Are 3D Printers the Future of Construction?

The impact of the coronavirus pandemic and the supply chain problems it caused were felt throughout the commercial real estate industry.
3D Printed Home

Developers and construction companies adjusted to higher prices of commodities, such as lumber and steel, by postponing or halting projects. Some developers may have wished they had an alternate material or construction method with which to build to offset some construction costs. An up-and-coming construction method that may help reduce costs and speed up construction time is to 3D print the structure.

3D printing started in the 1980’s, when Hideo Kodama filed the first patent for 3D printing.1 Kodama’s system used UV light that hardened the material it hit to create objects. Various processes of 3D printing were developed over the decades leading to the ability to print with different materials, such as plastic, metal, wood, cement, and biological tissue. In 1999, the Wake Forest Institute of Regenerative Medicine 3D printed the first organ to be used for a transplant surgery.1

Some may think that 3D printing is just for making small parts and pieces. However, 3D printing has expanded with larger printers to build engines, shoes, boats, and houses. 3D printing technology could be beneficial to the real estate industry, with the construction of buildings. Various companies are experimenting with the technology around the world to build homes and office buildings. The materials they use to build can range from metal and concrete to rice, sand, and nearby earth.

Investors and developers of single-family rental houses and affordable housing would benefit from the speed and durability of a 3D printed house. ICON, a Texas-based developer, is doing just that. They built one of the first 3D printed homes in America. The CEO of ICON, Jason Ballard, says that using the 3D printing construction method is about 10% – 30% cheaper than traditional construction and several months faster.2 ICON was able to build a 600-800 square foot home in several days/weeks.3 With current 3D printing technology, only parts of a building are 3D printed, like the walls, but as the industry evolves, the percentage of the building that is 3D printed will grow.3 The lower costs and faster construction that 3D printing can bring mean a greater potential upside for investors and the possibility of more affordable housing for the tenant.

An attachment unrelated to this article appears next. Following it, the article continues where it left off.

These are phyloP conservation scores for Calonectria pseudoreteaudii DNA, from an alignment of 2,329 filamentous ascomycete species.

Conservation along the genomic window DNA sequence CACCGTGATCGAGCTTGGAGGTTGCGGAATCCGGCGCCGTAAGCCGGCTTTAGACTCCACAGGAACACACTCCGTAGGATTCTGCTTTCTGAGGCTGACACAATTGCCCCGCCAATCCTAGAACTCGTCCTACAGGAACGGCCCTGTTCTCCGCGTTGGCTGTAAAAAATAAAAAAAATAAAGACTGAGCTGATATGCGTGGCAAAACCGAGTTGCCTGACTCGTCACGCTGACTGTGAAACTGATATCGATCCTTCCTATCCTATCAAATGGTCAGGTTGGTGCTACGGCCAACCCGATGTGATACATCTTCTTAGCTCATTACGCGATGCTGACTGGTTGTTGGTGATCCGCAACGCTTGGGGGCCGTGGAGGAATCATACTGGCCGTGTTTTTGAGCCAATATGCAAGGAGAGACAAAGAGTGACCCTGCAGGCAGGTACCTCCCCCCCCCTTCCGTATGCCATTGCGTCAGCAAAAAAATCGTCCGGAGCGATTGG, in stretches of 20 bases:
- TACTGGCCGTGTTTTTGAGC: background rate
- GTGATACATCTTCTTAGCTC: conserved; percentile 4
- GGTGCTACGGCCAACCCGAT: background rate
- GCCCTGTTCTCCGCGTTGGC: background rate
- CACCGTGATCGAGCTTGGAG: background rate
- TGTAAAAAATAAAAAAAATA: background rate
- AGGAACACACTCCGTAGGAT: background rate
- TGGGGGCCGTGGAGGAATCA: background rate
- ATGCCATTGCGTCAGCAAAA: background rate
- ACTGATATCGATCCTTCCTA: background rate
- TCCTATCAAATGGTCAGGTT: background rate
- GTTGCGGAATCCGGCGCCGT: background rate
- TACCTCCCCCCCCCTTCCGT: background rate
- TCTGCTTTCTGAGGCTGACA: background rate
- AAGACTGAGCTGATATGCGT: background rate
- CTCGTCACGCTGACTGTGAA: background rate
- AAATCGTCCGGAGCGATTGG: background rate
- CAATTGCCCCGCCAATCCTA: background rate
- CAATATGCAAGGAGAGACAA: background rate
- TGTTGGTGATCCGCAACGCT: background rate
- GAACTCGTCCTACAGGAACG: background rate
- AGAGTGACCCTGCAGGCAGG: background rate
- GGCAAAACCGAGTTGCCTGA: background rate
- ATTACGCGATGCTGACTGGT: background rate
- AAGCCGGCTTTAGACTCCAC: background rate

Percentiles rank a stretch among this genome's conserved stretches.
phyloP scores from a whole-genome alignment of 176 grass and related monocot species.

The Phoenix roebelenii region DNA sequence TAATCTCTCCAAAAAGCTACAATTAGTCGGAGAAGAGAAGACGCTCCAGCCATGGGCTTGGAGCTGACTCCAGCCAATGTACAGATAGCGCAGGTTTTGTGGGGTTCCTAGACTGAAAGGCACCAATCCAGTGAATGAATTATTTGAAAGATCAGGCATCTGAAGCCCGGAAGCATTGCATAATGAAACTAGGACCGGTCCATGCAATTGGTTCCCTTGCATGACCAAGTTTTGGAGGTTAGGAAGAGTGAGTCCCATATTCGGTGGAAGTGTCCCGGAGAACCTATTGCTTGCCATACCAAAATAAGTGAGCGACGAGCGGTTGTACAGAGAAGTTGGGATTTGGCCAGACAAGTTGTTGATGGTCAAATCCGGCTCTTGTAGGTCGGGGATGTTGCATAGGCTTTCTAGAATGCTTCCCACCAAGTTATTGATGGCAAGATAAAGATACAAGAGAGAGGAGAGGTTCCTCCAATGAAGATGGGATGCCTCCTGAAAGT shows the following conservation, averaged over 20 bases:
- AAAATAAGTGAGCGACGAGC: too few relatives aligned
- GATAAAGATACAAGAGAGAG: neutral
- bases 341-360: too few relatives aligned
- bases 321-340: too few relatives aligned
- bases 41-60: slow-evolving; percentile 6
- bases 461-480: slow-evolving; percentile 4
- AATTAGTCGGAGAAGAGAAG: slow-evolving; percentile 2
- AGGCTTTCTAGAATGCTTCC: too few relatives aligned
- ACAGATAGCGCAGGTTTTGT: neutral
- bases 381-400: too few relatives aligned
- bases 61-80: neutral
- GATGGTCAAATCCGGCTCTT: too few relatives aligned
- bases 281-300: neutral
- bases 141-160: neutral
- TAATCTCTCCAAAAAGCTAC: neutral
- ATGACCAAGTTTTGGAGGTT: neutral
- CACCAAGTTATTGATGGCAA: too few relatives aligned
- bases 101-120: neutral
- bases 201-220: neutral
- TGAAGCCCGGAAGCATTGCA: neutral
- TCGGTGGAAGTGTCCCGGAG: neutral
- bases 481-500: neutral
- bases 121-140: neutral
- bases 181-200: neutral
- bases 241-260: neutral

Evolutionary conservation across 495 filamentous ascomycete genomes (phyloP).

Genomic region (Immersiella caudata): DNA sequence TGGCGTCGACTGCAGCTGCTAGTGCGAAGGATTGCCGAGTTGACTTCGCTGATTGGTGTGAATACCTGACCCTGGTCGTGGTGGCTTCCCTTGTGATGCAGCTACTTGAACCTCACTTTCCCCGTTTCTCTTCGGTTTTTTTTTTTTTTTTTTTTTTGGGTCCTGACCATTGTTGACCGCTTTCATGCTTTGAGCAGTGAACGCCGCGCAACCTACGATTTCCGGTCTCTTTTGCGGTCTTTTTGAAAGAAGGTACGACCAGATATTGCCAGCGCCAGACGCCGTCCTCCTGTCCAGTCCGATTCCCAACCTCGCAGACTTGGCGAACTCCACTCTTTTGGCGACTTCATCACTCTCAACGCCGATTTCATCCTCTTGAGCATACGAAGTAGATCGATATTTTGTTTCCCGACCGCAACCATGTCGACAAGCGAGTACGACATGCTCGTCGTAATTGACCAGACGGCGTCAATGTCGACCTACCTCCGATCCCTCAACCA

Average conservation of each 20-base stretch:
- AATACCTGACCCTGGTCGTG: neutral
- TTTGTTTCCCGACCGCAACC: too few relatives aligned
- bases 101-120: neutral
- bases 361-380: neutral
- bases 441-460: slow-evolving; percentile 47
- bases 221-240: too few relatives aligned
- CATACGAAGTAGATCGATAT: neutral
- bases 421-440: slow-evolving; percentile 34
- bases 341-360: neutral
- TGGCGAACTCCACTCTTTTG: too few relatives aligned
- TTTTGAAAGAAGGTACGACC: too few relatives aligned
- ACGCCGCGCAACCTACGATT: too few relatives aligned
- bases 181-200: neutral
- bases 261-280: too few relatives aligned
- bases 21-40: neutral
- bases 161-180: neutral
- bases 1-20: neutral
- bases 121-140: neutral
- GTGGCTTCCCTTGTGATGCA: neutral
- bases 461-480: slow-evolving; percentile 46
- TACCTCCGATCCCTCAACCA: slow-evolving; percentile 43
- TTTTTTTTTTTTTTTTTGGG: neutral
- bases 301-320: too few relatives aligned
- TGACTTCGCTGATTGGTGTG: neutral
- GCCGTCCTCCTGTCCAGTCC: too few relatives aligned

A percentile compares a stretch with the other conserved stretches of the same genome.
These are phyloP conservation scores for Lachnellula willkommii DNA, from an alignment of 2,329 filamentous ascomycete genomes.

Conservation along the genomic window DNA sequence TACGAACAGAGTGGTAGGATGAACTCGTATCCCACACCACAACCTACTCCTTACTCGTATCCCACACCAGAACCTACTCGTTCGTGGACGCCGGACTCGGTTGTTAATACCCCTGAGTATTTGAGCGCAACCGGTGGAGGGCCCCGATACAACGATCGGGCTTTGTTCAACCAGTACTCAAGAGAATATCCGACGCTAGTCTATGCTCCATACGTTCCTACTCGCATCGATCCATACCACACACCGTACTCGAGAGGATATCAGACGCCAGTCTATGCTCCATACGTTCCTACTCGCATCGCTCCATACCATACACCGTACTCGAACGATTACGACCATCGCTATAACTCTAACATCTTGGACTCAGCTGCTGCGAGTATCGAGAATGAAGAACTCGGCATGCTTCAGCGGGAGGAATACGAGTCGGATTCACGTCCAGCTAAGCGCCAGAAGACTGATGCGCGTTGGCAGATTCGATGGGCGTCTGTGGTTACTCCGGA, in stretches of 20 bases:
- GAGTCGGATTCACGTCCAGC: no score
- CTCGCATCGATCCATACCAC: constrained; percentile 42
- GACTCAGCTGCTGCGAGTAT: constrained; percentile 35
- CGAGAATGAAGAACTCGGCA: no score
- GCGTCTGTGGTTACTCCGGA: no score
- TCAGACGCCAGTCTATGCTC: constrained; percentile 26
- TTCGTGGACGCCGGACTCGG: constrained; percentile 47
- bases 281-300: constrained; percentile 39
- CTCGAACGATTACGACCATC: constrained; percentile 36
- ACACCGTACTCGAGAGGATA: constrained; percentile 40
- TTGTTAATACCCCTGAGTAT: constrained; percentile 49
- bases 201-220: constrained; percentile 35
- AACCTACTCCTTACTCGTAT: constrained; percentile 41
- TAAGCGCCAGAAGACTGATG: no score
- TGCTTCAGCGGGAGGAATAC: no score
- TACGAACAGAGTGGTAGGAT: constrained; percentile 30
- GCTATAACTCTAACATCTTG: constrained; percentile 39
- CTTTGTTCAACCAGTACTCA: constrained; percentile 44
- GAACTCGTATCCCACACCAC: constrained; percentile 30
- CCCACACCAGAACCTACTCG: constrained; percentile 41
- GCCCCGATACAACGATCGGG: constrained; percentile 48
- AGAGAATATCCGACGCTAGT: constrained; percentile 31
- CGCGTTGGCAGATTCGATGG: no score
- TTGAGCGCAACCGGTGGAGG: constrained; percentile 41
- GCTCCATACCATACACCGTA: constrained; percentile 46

In addition to single-family houses, 3D printers can create office buildings. Gensler, an architecture and consulting firm, designed and Winsun Global, a development company, built the first 3D printed office building complex in Dubai. The building was printed in separate pieces in China and assembled on-site in Dubai, which cut the labor costs by 50-80% and cut construction waste by 30-60%.4 Costs and time will vary depending on location, size of the building, and proportion of the building that is 3D printed.

As 3D printing technology evolves, innovators will find ways to apply it to other types of buildings, such as industrial and retail properties. Companies are experimenting with alternate methods for 3D printing instead of using a robotic arm. Gensler conducted research on using an Unmanned Aerial Vehicle (UAV) / drone for 3D printing buildings.5 Other companies and research teams are experimenting with spider-like robots who work together to help build or monitor properties.6 The application of 3D printing in the real estate industry is relatively new and will change as developers and construction companies find ways to apply it to their business.


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